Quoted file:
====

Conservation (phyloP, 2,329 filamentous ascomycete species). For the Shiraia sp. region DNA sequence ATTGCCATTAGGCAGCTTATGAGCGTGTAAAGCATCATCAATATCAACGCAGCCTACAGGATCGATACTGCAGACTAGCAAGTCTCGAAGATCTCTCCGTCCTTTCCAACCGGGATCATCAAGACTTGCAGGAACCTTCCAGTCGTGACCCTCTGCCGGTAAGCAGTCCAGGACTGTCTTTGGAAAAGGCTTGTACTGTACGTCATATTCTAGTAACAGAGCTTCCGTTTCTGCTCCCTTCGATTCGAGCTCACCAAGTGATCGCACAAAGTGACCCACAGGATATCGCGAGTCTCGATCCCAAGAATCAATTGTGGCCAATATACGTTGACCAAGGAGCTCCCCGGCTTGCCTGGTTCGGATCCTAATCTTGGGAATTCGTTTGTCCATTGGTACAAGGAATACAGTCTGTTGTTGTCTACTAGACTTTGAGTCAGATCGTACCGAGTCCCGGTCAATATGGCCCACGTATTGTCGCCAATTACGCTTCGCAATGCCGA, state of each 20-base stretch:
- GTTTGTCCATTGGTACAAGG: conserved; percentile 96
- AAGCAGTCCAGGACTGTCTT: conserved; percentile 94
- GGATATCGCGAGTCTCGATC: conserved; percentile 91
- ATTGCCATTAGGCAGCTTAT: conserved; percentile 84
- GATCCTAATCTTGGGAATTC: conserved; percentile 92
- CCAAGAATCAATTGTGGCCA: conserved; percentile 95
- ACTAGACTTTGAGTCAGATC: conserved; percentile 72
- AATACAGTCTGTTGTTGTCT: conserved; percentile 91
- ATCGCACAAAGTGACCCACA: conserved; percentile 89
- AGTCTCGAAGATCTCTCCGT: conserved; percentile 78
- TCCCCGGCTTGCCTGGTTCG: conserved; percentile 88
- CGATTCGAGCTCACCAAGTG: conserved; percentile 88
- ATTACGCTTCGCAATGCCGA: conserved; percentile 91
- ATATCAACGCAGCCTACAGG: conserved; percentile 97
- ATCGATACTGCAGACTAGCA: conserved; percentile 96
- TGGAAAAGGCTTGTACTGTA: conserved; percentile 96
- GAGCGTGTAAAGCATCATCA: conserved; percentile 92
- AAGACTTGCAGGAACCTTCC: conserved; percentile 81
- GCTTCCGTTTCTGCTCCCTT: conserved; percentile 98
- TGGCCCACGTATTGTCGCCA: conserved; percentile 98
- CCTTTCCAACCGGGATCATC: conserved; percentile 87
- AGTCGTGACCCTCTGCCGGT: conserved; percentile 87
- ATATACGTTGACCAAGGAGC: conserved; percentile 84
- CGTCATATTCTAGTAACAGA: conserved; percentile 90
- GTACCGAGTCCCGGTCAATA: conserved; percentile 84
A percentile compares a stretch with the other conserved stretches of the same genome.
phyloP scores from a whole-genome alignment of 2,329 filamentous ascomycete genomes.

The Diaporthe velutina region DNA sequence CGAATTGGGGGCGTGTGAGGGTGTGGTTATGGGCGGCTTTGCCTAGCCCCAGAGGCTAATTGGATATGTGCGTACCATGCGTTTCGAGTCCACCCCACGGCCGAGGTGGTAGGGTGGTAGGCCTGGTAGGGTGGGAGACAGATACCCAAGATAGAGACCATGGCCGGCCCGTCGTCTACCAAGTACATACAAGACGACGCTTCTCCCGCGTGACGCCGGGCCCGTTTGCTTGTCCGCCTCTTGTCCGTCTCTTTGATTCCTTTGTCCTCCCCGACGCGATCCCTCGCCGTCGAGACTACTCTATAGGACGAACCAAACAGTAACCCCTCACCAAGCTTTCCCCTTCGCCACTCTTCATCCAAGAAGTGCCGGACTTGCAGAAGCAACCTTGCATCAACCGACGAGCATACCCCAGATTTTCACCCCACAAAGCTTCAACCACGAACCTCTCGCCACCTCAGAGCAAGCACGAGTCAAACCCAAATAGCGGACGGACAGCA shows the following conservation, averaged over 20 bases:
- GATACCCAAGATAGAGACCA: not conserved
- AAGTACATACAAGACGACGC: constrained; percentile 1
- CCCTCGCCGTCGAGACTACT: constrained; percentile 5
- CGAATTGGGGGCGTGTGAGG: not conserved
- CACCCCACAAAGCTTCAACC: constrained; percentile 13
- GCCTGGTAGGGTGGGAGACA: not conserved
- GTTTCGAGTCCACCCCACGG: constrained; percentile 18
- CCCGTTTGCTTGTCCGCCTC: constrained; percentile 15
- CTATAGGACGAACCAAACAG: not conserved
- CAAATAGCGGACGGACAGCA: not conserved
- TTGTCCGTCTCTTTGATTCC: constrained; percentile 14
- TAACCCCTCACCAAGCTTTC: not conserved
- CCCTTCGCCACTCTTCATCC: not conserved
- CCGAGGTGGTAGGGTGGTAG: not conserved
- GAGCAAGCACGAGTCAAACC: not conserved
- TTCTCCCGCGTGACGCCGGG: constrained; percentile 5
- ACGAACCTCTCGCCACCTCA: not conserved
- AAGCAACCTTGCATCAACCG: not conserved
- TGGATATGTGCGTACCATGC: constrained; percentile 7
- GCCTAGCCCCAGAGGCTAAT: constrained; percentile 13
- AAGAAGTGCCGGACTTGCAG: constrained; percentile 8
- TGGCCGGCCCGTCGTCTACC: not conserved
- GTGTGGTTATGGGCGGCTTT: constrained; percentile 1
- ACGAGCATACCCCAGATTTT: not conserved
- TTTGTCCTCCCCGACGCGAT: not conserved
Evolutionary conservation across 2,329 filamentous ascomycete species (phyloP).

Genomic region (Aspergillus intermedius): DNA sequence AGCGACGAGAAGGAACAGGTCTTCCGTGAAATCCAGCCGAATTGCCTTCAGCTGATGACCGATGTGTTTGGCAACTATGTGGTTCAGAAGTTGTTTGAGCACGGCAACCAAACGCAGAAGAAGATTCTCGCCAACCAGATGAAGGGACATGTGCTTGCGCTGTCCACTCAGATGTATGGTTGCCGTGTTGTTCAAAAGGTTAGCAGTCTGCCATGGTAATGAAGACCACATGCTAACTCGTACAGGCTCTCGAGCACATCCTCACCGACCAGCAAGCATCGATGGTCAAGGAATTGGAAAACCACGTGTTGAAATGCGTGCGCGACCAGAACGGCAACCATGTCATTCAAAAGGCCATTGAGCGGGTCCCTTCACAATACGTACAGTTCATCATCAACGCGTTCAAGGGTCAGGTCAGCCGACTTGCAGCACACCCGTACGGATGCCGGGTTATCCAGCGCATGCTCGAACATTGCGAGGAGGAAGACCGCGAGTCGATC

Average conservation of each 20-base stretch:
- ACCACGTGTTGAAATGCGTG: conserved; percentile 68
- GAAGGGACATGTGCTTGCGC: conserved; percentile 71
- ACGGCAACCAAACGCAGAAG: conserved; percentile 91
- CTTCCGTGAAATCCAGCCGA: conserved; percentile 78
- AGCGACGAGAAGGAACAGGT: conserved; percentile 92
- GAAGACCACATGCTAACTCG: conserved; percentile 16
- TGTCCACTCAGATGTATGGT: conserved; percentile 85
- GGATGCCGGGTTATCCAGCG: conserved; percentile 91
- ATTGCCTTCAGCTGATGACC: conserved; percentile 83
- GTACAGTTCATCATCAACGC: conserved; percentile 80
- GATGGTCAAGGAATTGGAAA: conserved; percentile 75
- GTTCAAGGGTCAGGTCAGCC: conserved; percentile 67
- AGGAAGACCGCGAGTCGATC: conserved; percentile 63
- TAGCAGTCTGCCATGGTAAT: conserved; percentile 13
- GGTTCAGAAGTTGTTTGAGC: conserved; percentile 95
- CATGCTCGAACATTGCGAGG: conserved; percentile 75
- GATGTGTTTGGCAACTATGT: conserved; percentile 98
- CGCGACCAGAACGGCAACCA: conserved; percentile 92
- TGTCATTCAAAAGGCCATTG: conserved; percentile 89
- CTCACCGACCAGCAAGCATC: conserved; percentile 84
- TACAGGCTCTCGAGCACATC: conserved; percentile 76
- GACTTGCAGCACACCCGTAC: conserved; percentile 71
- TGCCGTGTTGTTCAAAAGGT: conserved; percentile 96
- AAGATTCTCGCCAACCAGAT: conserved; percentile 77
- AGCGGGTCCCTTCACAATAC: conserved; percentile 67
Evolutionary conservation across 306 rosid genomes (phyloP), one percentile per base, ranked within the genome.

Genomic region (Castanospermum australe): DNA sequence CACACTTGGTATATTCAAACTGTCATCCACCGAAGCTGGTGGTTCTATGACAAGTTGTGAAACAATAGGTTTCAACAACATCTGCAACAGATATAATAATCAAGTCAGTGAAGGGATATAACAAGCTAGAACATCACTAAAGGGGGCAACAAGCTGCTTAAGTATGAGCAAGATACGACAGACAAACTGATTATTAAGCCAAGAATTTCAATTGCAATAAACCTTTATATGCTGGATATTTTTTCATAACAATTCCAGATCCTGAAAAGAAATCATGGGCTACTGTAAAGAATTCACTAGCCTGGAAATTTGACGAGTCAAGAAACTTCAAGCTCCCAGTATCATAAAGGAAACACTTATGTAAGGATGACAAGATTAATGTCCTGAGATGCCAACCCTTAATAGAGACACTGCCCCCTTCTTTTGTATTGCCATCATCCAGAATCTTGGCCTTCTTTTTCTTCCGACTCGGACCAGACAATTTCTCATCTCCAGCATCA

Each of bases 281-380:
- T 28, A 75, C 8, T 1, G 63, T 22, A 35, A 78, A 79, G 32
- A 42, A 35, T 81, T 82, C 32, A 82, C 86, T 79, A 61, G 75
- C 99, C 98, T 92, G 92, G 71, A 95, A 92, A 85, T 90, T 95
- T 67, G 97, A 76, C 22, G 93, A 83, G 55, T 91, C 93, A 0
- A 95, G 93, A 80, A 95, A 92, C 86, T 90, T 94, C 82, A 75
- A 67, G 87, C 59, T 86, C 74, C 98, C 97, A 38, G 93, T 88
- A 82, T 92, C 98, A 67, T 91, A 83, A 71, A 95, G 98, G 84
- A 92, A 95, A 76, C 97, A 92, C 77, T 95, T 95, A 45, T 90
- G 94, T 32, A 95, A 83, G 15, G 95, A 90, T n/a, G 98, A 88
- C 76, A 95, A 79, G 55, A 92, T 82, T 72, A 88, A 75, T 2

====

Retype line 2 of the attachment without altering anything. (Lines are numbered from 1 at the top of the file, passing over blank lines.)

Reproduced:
- GTTTGTCCATTGGTACAAGG: conserved; percentile 96